Endangered Native or Alien Invader?
By Robin Meadows
Figuring out which species are native could be harder than we thought. Although pool frogs in Britain were long thought to have been introduced from nearby countries, new research suggests that some populations were actually native. This flip-flop in conservation status makes them the U.K.’s most endangered amphibian rather than just another exotic. And it raises some troubling questions about conservation priorities.
Determining whether a species is native “has dramatic implications for management, potentially making the difference between programmes of eradication or conservation,” say Trevor Beebee of the University of Sussex in Brighton, U.K.; John Buckley of The Herpetological Conservation Trust in Bournemouth, U.K.; Ivor Evans of the University of Greenwich in London, U.K.; Jim Foster of English Nature in Norwich, U.K., and seven coauthors in Biodiversity and Conservation.
According to conventional wisdom, all British pool frogs (Rana lessonae) were introduced from continental Europe, where the species is widespread. But three findings suggest that the population in Norfolk is native rather than introduced. First, in the mid-to-late 1900s, small populations of unusual pool frogs were found in Norfolk and in Norway and Sweden. Second, historical accounts suggest that pool frogs were already in the Norfolk area before the first recorded introductions in the early 1800s. And finally, the pool frogs from these three areas are mostly brown, whereas those from the rest of Europe are mostly green.
The researchers present several additional lines of evidence that the Norfolk pool frog is indeed a British native. Notably, they compared the nuclear and mitochondrial DNA of pool frogs from 10 areas: two U.K. counties (Norfolk and Surrey, where the species was introduced a century ago), six European countries (France, Hungary, Italy, The Netherlands, Poland, and Switzerland), and two Scandinavian countries (Norway and Sweden). The genetic analyses showed that the Norfolk frogs were more similar to the Scandinavian frogs, whereas the introduced Surrey frogs were more similar to those in the rest of Europe.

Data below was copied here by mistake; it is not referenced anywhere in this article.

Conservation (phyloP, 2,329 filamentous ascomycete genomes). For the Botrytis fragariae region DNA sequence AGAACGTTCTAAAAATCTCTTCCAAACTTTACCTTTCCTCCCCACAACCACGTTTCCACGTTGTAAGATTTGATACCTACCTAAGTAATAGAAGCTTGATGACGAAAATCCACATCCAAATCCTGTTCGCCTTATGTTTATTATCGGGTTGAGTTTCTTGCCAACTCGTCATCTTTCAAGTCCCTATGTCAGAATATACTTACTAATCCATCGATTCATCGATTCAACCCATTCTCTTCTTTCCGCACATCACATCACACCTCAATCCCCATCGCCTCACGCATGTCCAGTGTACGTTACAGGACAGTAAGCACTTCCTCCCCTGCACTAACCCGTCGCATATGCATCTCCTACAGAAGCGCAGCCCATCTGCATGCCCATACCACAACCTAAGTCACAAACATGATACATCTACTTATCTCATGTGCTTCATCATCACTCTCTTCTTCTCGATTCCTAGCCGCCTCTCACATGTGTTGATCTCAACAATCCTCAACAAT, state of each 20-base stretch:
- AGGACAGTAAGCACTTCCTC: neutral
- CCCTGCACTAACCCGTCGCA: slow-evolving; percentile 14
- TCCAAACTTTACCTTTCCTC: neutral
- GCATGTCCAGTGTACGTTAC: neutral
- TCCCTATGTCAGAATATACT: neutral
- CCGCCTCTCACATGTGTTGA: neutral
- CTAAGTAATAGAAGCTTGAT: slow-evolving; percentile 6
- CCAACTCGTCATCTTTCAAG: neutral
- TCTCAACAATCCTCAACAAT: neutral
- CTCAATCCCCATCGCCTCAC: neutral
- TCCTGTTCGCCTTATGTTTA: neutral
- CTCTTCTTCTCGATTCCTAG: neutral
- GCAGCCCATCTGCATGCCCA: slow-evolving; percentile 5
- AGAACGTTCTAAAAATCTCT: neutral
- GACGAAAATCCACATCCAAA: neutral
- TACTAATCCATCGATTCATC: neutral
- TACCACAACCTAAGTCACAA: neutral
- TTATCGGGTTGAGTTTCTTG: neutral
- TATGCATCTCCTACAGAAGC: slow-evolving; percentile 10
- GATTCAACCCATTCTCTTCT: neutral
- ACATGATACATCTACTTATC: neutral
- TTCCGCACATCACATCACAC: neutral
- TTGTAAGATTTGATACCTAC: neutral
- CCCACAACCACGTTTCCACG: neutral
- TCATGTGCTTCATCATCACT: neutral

In addition, the researchers compared recordings of Norfolk frogs to those of Scandinavian and continental frogs. The mating-call analysis showed that, once again, the Norfolk frogs were more similar to the Scandinavian frogs than to those in the rest of Europe.
Although it may seem surprising that the Norfolk frogs are closest to the Scandinavian frogs, there is a plausible explanation. The researchers speculate that a wave of migrating pool frogs reached Norfolk and Scandinavia when Britain was still connected to the European continent by a land bridge and that Norfolk frogs were then isolated when rising sea levels separated the U.K. from the mainland. In support of this scenario, the authors note that Norfolk populations of a water beetle (Hydroporus glabriusculus) are also closest to Scandinavian populations.
The Norfolk pool frogs became extinct in the 1990s, and, based on this work, the researchers now plan to reintroduce them from Scandinavia. If successful, this would double the number of species of native frogs in the UK—from one species to two.
Beebee, T.J.C. et al. 2005. Neglected native or undesirable alien? Resolution of a conservation dilemma concerning the pool frog Rana lessonae. Biodiversity and Conservation 14:1607-1626.
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